Tag Archives: gun fetish

Biggest threats to gun freedom: Rigid denial, firearms fetish and the NRA

What gun-owners know: Guns are dangerous

Mike Scanlon | Rio Grande Digital

I’ve been a gun-owner most of my life. As a 13-year-old, I hiked the foothills and streams of northeastern New Mexico alone and unsupervised with a .22 revolver strapped to my hip, often carrying a .22 rifle as well. My parents were confident that I knew enough to be responsible and safe. I did, and I was.

Mike Scanlon

Mike Scanlon

I learned about guns at an early age. I learned how properly to clean a gun, how to safely load a gun. I learned about velocity and trajectory and the invisible gaseous burst that envelops a gun when the trigger is pulled. I learned never to shoot at something unless I knew with absolute certainty what was behind it. I learned never to aim a gun at something I didn’t intend to shoot and never to shoot something I didn’t intend to destroy. I learned not to kill anything. I learned that guns are not toys, and that “showing off” with a gun easily could cause a deadly accident.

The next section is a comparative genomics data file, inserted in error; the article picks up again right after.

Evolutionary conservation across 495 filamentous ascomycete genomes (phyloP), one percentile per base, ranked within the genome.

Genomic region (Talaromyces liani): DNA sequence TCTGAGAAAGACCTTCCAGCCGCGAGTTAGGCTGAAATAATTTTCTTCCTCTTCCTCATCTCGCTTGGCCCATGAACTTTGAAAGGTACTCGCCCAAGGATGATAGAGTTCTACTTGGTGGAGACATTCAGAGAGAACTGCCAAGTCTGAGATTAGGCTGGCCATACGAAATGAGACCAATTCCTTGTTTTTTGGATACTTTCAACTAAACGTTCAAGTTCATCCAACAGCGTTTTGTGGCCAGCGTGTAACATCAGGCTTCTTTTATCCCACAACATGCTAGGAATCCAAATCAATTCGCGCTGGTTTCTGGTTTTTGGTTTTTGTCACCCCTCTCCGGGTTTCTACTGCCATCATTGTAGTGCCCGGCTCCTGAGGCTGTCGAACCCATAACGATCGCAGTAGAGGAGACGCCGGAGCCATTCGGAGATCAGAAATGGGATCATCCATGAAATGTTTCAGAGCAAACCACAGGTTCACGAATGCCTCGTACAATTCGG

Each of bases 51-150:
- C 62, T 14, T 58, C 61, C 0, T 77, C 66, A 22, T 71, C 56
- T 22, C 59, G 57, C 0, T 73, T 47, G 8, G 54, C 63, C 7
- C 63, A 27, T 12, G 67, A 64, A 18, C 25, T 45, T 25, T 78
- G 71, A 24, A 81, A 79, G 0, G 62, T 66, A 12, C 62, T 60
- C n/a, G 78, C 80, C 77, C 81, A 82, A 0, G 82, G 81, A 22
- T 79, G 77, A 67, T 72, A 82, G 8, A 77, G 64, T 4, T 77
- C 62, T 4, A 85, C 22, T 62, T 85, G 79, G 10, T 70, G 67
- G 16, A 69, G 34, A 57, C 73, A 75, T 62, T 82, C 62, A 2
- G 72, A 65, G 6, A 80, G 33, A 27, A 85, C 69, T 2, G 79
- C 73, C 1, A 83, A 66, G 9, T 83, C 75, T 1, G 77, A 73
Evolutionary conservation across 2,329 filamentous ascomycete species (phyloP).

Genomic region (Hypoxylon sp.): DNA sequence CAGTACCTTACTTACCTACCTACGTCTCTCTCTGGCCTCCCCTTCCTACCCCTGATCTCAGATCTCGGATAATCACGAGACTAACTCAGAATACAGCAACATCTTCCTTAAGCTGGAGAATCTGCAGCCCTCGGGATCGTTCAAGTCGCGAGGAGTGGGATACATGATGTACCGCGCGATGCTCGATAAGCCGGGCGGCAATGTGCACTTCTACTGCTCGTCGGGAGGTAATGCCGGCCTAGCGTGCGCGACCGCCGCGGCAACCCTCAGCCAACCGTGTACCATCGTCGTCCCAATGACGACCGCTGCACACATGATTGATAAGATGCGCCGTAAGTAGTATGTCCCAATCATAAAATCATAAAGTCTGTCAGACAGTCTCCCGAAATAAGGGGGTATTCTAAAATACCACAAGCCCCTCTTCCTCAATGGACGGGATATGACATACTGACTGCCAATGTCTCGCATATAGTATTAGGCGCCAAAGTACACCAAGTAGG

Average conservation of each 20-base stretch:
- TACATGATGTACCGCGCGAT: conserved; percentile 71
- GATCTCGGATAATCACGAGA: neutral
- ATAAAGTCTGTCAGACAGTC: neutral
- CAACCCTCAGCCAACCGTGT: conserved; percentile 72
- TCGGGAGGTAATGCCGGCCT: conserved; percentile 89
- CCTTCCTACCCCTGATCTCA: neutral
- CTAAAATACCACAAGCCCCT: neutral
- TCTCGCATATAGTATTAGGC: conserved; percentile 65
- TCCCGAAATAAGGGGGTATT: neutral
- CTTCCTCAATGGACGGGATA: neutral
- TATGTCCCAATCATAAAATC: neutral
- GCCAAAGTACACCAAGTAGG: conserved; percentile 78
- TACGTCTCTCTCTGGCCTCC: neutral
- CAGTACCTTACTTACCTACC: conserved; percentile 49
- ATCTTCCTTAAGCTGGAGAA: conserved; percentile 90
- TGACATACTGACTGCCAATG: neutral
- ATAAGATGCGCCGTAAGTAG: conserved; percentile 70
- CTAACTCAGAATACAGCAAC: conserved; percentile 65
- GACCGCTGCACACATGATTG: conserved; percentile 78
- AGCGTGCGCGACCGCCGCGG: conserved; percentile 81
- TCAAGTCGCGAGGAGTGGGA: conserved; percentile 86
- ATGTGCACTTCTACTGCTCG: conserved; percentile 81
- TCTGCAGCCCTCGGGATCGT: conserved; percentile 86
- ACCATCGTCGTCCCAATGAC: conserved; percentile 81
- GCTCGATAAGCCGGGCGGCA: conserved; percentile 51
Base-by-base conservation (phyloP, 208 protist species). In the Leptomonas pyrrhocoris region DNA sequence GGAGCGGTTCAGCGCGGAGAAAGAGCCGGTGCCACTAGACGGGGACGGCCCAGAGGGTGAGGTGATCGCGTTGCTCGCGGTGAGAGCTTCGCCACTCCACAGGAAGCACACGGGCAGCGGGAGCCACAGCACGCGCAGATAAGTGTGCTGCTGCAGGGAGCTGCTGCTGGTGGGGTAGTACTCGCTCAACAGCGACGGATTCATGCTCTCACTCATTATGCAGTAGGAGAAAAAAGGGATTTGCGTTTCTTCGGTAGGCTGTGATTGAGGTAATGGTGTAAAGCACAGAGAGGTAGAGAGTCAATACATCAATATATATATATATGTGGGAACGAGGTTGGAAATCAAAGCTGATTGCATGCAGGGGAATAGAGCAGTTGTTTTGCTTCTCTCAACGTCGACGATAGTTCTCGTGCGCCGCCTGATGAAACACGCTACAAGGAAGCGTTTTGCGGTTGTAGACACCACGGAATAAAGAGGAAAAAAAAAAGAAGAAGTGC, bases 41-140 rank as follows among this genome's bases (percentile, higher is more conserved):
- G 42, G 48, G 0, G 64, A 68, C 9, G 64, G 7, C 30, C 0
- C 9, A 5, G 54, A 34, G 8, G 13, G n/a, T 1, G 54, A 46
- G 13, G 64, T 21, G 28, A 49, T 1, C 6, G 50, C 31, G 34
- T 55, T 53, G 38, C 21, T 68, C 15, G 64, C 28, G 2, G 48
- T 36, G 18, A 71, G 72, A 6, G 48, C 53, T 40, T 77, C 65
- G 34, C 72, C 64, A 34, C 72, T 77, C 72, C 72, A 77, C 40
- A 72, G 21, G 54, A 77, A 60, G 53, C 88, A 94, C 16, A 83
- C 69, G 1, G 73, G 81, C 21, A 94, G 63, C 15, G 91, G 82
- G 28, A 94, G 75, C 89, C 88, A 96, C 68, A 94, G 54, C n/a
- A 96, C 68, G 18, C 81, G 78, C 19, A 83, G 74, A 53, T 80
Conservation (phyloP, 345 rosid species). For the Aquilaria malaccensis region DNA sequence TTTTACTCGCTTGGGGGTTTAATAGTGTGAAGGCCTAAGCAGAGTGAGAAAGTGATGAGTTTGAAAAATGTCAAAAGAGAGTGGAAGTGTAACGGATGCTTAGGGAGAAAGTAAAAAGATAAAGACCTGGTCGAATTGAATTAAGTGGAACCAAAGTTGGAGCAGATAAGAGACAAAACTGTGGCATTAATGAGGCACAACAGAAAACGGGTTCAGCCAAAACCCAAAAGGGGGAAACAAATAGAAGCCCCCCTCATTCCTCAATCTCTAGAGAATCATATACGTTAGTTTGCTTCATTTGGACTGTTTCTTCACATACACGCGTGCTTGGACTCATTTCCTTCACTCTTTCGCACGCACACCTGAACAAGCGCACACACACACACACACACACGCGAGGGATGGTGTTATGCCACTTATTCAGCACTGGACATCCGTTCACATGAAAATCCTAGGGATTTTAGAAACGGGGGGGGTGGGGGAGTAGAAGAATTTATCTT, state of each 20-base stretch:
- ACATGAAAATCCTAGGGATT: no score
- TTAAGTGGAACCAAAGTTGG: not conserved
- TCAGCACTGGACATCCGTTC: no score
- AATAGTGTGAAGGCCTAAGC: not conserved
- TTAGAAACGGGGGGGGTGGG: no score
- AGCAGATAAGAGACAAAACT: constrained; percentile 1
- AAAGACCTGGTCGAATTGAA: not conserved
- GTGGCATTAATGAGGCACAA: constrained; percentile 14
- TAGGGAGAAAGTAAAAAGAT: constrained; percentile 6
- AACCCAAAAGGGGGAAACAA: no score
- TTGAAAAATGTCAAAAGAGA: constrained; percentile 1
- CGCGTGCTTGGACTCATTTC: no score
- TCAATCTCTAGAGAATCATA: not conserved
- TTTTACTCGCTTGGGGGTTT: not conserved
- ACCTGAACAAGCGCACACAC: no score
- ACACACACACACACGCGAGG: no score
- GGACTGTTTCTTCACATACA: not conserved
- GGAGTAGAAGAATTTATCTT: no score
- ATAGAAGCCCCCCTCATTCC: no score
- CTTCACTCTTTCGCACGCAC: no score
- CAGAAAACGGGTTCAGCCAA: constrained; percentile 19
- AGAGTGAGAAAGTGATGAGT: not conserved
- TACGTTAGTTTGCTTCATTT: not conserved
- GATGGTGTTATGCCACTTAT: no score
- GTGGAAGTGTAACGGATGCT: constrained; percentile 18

I don’t claim to be a gun expert — far from it. I have no interest in being one. Most of my friends would be surprised even to know I have guns. I’m a gun-owner and sometimes target shooter, and that is my perspective on this topic.

As a youngster, I developed keen target skills. Even still, I have a liking for guns — the weight and balance, comfort of the grip, smoothness of the action, quality and detail of the frame, accuracy of the sights, the recoil that every firearm instantly delivers when the firing pin strikes a live round, the smell of gun powder. I own multiple guns of various makes, styles and calibers. I’ve owned handguns, rifles and shotguns and even an assault rifle that I no longer have. I’ve never had an accident, and I’ve never hurt anyone. I’ve never gotten into trouble with a gun.

So naturally, I’m concerned about the current threat to gun-ownership. That threat lies hidden in stubborn, disingenuous denial of the very first, most obvious — and by far, the most important — fact I learned about guns long before I fired my first round: Guns are inherently dangerous.

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